3 Ways to Kill a Tree

Composite of Maple (Acer sp.) foliage changes throughout Autumn
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Trees sometimes die all on their own without our involvement, but they also frequently die because of our actions—which can be intentional in the case of ridding ourselves of a pest tree we don't want—or accidental, such as when a beloved shade tree dies when we fail to care for it properly. 

This article will give a brief overview of how trees in our landscape are killed. Links to in-depth articles on the subject are provided if you want to learn more about particular methods.


"Murdering" a Tree Intentionally

Many a home landscaper has struggled with a tree species that invades a property and is hard to get rid of. A mulberry tree that volunteers in the garden can seem like a gift at first until its berries begin propegating dozens of volunteer offspring—each of which is very hard to get rid of. In some locations, even a normally prized tree like black walnut may become a pest. 

There are two methods for deliberately killing a tree: with and without chemical herbicides. 

Killing a Tree Without Chemicals

For many of us, getting rid of an unwanted tree without using chemicals is preferable, but it's not always easy and frequently involves very hard work. While some trees can simply be cut off and ground level, others will continue to stubbornly sprout back up from the stump. A year after you think you've killed the tree, there is again, a 15-foot-tall unwanted specimen that's returned from the dead.


With some trees, fully removing the bark around the circumference of the tree's trunk will effectively starve it to death. Completely severing the bark layers all around the tree very often will kill the tree, since these layers are what transports soil nutrients and moisture up to the living branches.


But some species are tenacious indeed, and will shoot up new growth even if you chop the tree down at ground level. With these, you will need to systematically keep looking for the new sprouts and cut them down religiously whenever they appear. Over time, some trees will lose their will to live and eventually stop trying. In terms of biology, what's actually happening here is that you are denying the roots the energy they seek from green growth in the new shoots. 

Finally, some trees seem to cling on to life no matter what, and with these, the answer is some very hard work: digging down and painstakingly removing the roots from the soil. The notorious buckthorn bush/tree is one of these types—without chemicals, the only way to rid yourself of the beast is to carefully remove all traces of the roots. 

Killing a Tree With Herbicide Chemicals

In many cases, the most efficient way to kill an unwanted tree is with a chemical herbicide specially formulated to do the job on woody plants. There are several ways to do this, ranging from spraying the foliage to coating the bark with herbicide to cutting the tree down and brushing herbicide on the raw cut edges of the bark. Herbicides can also be injected deep into the tree by professionals.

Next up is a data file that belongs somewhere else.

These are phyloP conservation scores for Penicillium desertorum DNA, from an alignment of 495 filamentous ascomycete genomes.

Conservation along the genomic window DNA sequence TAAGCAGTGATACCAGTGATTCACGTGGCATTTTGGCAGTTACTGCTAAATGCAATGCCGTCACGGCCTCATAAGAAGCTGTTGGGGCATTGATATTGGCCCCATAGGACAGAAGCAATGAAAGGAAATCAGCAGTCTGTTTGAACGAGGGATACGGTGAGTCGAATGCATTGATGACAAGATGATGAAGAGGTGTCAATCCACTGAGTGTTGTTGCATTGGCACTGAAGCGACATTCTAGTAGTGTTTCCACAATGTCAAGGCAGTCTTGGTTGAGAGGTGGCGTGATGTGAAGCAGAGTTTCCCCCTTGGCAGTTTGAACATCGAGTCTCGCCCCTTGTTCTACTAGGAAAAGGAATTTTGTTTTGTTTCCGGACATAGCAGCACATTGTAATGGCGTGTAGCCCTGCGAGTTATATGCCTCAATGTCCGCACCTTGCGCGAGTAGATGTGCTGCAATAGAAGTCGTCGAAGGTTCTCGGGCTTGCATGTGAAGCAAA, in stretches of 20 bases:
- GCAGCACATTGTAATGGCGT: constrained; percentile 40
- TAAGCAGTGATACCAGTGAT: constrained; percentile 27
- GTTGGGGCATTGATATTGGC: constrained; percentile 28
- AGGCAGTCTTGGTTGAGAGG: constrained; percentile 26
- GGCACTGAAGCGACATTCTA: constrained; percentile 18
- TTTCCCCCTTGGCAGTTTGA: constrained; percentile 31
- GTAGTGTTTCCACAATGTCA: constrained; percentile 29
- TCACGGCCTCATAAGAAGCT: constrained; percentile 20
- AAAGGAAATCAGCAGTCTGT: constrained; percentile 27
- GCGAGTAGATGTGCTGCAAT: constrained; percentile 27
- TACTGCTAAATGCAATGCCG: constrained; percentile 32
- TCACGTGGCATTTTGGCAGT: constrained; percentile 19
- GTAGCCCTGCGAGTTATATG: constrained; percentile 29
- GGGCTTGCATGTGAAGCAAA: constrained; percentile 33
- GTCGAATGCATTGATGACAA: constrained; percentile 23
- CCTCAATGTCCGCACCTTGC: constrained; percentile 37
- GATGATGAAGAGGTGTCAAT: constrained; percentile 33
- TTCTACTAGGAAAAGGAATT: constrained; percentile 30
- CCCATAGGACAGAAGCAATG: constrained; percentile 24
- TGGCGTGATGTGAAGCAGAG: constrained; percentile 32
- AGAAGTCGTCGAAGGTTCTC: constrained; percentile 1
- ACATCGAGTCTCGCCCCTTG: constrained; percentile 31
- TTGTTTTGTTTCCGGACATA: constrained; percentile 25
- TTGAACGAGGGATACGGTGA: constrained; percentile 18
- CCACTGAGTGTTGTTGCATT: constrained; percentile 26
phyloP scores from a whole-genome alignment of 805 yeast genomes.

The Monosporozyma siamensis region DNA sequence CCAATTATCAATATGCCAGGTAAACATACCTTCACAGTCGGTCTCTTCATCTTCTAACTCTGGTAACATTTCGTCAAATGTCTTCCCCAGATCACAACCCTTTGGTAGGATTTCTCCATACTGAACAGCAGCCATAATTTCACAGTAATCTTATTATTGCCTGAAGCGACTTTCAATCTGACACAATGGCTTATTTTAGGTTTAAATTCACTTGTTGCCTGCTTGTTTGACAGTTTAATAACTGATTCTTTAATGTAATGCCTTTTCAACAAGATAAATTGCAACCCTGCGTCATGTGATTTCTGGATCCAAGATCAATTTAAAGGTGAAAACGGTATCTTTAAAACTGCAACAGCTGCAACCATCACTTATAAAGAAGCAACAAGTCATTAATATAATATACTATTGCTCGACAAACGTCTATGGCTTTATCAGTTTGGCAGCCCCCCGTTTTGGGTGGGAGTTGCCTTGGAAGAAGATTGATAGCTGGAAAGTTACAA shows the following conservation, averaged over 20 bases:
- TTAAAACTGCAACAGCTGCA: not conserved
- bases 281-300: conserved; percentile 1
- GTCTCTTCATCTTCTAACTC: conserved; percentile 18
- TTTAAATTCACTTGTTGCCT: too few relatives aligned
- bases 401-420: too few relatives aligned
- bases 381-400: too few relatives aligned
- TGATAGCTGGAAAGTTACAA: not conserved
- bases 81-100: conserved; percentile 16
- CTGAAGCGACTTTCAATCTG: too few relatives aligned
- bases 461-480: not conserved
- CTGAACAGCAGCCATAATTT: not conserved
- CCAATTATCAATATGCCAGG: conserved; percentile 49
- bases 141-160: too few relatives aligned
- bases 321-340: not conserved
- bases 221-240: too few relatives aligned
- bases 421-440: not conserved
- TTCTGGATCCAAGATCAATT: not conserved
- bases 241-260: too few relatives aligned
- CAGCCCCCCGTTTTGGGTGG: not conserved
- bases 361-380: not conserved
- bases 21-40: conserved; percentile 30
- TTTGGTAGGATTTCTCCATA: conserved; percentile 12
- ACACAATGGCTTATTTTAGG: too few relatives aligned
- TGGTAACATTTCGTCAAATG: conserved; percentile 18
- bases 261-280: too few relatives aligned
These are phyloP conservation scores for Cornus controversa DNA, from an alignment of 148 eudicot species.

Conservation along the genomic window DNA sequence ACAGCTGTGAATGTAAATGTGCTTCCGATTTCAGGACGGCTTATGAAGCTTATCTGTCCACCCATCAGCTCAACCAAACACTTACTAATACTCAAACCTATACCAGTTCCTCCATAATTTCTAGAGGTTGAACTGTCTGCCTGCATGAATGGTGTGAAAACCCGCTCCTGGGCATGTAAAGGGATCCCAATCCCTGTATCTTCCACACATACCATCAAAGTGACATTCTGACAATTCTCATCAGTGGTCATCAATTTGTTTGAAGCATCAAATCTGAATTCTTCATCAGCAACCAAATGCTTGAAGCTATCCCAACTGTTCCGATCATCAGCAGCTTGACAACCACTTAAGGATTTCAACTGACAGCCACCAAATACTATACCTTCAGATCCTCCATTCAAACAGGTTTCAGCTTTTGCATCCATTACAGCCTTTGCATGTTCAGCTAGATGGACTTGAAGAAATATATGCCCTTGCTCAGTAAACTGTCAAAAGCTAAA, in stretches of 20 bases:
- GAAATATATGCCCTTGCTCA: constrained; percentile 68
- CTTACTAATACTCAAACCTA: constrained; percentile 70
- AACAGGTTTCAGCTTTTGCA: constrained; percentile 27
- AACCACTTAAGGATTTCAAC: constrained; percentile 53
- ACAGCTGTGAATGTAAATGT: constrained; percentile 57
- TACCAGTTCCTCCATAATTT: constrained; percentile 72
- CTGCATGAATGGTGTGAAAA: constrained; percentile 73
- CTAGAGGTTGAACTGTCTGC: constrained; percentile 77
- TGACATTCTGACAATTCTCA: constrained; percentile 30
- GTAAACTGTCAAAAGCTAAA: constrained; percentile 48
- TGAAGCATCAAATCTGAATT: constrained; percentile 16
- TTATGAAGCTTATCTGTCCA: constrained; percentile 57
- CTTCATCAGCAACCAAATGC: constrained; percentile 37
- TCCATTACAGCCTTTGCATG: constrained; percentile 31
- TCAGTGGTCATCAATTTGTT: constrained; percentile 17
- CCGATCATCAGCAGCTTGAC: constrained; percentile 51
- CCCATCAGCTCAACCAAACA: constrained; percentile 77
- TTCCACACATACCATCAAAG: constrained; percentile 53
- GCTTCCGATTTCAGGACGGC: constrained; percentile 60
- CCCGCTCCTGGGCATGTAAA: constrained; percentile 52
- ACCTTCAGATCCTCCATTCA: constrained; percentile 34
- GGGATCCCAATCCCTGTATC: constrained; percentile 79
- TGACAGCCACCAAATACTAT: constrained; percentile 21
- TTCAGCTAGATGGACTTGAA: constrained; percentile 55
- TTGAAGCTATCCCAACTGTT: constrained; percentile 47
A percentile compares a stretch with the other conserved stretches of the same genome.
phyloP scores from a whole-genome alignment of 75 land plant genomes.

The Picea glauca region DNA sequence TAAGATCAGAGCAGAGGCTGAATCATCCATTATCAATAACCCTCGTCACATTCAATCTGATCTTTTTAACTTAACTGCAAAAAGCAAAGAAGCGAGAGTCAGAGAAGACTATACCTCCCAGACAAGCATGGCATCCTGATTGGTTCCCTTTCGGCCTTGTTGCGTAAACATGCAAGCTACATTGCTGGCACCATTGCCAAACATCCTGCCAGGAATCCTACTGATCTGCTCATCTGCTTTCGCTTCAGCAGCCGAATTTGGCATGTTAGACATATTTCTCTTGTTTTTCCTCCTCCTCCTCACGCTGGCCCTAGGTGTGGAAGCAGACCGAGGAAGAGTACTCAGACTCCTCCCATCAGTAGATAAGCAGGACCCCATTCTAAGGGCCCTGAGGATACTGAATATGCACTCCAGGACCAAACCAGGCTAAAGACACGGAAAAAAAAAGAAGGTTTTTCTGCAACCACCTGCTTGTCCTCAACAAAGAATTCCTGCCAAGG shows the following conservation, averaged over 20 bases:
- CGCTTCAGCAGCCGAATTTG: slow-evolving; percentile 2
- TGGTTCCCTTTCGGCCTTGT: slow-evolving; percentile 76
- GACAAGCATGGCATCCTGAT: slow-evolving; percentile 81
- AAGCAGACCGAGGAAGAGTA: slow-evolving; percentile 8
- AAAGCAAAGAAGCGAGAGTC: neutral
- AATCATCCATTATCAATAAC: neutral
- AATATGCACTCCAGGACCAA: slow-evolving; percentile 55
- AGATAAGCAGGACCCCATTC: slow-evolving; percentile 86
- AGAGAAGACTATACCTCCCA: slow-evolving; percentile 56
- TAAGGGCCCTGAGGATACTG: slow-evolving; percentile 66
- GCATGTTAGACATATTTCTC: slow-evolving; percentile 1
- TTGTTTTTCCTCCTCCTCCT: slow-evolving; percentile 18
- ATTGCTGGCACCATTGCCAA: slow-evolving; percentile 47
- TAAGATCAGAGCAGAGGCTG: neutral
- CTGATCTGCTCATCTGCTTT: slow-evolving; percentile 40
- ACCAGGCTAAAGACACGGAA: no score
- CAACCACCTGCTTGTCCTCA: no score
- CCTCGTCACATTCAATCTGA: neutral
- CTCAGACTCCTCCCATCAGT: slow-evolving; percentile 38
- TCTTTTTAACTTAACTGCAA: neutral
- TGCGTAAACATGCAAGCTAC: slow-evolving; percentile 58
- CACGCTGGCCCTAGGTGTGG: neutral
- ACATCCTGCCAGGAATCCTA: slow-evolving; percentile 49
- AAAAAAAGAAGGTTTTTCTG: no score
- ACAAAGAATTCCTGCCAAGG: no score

Not just any herbicide will do the trick, though. The glyphosate herbicide (sold under the name Roundup and other labels) that works fine at killing grass and other plants may be shrugged off by many trees. Products containing a chemical called Bromacil are more effective at killing woody plants, including shrubs and trees, but they must be used carefully, as the chemical will remain in the soil for a long time, making it impossible to plant other specimens. 

Involuntary Tree-Slaughter

Finally, and most tragically, is the instance in which an otherwise well-meaning homeowner accidentally kills a tree through inattention or improper care. This, alas, happens all too often with good trees  in the hands of not-so-good homeowners who are inattentive or poorly educated.

Most trees with thrive if you follow a handful of routine care steps outlined in the linked article, but ironically, sometimes it is too much care that leads to a tree's demise.

Overwatering, for example, can drown a tree's roots or cause bacterial or fungal infections that choke out a tree's ability to uptake water. Overwatering can actually cause a tree to die from thirst. 

Homeowners that apply deep mulch around a tree's base may not realize that they are encouraging moisture and pests to congregate around the trunk of the tree—the resulting problem can progress to fatal levels before you even recognize your mistake.

Over-fertilizing by homeowners has also caused many a tree to grow sickly and die. 

More often, though, it is brutal inattention that kills a tree in the landscape. Basic care for the tree—watering in drought periods, occasionally pruning out dead or broken branches, watching for rot—is a necessary part of landscape management, and failure to pay attention to these basics is usually the reason for involuntary tree-slaughter. Homeowners who don't have the time or interest to care for trees should hire a professional to inspect them every couple of years and treat any problems that appear. 

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Your Citation
Nix, Steve. "3 Ways to Kill a Tree." ThoughtCo, Jul. 26, 2017, thoughtco.com/methods-used-to-kill-a-tree-3971247. Nix, Steve. (2017, July 26). 3 Ways to Kill a Tree. Retrieved from https://www.thoughtco.com/methods-used-to-kill-a-tree-3971247 Nix, Steve. "3 Ways to Kill a Tree." ThoughtCo. https://www.thoughtco.com/methods-used-to-kill-a-tree-3971247 (accessed January 16, 2018).